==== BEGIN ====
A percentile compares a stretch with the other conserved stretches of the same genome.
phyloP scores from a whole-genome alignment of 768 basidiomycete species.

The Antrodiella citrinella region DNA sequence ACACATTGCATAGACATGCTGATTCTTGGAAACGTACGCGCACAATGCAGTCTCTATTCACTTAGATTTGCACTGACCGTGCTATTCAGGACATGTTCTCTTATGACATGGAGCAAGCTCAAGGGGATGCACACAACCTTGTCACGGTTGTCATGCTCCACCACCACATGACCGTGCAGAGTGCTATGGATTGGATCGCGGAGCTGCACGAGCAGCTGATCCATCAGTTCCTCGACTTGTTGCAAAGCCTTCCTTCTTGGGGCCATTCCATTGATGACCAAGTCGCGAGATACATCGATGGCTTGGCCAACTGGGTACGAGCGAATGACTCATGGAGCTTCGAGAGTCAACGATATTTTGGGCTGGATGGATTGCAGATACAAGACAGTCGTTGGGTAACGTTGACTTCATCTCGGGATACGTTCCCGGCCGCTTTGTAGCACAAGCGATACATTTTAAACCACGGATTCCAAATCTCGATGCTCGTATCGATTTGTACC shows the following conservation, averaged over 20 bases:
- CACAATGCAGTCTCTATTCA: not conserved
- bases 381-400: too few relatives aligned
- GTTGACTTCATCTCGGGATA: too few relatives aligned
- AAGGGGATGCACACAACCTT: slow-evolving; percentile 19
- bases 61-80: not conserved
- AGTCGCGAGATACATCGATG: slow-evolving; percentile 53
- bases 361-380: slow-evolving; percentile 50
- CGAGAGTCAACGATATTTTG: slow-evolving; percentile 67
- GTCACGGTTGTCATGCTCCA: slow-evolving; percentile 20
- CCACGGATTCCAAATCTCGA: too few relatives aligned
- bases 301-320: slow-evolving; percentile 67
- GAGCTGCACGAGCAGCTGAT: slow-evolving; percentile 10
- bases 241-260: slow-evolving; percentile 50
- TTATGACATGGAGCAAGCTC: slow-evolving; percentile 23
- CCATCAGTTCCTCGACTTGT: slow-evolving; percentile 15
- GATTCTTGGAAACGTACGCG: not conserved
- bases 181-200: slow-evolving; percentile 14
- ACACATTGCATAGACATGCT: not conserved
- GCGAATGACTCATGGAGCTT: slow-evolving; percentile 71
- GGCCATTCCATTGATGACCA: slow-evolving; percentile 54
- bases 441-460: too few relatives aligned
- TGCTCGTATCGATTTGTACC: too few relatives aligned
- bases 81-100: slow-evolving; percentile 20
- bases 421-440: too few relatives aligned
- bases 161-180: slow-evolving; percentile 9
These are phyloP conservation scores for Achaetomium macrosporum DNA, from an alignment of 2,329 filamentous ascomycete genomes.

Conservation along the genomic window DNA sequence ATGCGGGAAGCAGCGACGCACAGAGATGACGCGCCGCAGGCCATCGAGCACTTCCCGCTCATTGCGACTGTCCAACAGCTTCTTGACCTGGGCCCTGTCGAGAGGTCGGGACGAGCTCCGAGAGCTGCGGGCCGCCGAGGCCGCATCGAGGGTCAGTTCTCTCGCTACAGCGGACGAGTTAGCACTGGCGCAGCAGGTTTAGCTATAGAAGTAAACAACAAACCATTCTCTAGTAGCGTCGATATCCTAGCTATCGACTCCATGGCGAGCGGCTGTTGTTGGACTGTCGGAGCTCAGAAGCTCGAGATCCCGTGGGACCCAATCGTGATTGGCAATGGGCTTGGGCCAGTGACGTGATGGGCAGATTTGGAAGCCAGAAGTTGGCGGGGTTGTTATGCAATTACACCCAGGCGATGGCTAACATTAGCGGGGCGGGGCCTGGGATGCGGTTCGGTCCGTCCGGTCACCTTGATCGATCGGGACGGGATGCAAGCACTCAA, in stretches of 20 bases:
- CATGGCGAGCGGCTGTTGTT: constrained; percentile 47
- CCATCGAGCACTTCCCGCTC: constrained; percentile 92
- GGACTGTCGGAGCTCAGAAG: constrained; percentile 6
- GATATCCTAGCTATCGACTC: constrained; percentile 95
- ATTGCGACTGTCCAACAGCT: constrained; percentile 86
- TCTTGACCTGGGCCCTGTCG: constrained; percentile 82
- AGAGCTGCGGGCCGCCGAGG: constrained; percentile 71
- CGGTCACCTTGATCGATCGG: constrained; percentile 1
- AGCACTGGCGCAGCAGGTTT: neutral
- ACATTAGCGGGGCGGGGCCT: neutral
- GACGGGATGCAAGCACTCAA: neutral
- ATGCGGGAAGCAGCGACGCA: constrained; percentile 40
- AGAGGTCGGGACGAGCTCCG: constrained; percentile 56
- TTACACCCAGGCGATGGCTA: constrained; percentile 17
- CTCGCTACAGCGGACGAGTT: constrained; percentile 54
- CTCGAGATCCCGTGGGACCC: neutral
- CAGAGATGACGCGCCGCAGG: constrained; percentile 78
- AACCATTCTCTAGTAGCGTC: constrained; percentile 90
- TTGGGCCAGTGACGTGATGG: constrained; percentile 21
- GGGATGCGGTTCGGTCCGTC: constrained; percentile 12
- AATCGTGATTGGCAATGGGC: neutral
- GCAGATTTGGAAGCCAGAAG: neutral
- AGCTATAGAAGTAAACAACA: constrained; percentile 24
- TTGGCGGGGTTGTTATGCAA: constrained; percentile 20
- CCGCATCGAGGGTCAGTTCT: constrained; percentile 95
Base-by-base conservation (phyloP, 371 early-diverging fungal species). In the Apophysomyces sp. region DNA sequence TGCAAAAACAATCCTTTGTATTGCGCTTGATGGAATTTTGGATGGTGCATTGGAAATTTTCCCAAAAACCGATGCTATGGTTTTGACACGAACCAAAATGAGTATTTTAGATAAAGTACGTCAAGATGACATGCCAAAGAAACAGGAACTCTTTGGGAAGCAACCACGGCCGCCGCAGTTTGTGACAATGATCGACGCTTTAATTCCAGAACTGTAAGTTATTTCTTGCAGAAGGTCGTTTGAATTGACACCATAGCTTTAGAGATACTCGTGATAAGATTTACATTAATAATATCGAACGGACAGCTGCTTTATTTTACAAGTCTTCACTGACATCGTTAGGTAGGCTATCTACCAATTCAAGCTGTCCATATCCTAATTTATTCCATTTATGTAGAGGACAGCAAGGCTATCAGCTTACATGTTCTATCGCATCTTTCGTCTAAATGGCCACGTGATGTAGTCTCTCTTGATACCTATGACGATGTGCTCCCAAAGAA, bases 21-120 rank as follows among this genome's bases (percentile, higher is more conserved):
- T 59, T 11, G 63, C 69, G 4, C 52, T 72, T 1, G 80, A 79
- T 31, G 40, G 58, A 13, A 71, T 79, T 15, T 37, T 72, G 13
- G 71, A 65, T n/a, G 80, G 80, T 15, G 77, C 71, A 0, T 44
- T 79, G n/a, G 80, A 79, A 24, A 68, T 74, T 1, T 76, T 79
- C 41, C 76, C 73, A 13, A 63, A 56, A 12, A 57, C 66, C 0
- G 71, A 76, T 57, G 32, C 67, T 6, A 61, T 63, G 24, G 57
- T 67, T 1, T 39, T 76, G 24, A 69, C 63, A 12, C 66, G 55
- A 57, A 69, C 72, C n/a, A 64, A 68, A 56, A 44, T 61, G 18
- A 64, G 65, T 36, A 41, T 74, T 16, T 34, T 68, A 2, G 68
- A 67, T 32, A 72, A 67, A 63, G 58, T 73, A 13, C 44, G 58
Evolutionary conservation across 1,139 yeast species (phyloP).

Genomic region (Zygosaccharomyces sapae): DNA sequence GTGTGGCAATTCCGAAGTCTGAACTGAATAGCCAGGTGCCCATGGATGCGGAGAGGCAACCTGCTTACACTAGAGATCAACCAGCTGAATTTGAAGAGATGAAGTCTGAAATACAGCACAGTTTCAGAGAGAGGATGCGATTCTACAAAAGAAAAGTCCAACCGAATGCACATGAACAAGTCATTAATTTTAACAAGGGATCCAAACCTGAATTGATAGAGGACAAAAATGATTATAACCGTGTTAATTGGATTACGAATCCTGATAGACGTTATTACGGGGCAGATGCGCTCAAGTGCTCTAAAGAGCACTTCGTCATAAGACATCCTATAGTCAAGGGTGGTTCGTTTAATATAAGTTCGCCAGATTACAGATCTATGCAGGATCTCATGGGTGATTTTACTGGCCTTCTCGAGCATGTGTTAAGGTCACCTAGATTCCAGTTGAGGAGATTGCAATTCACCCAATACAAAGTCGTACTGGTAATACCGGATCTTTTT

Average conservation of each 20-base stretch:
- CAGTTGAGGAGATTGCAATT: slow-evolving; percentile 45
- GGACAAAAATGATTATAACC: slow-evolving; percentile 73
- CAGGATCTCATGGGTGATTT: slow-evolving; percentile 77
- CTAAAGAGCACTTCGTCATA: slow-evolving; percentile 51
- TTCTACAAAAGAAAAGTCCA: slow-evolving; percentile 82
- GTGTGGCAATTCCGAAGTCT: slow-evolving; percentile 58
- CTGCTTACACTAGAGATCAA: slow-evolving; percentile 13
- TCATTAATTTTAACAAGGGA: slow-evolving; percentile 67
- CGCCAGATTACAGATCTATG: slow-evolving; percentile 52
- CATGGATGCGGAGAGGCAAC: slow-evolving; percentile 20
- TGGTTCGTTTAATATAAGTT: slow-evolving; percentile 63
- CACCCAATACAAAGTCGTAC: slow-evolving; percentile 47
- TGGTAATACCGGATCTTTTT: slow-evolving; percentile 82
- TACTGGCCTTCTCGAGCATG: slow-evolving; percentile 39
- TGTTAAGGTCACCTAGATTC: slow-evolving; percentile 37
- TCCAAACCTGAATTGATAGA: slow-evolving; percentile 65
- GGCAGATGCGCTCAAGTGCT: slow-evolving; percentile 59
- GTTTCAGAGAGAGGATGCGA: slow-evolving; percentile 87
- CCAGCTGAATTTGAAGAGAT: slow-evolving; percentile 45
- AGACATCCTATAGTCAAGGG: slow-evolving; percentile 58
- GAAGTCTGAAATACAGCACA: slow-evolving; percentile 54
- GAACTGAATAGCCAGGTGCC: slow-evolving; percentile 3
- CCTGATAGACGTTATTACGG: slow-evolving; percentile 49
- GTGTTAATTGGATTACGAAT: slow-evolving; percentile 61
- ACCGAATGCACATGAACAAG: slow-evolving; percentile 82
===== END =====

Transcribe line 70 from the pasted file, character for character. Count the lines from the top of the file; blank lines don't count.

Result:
- CAGTTGAGGAGATTGCAATT: slow-evolving; percentile 45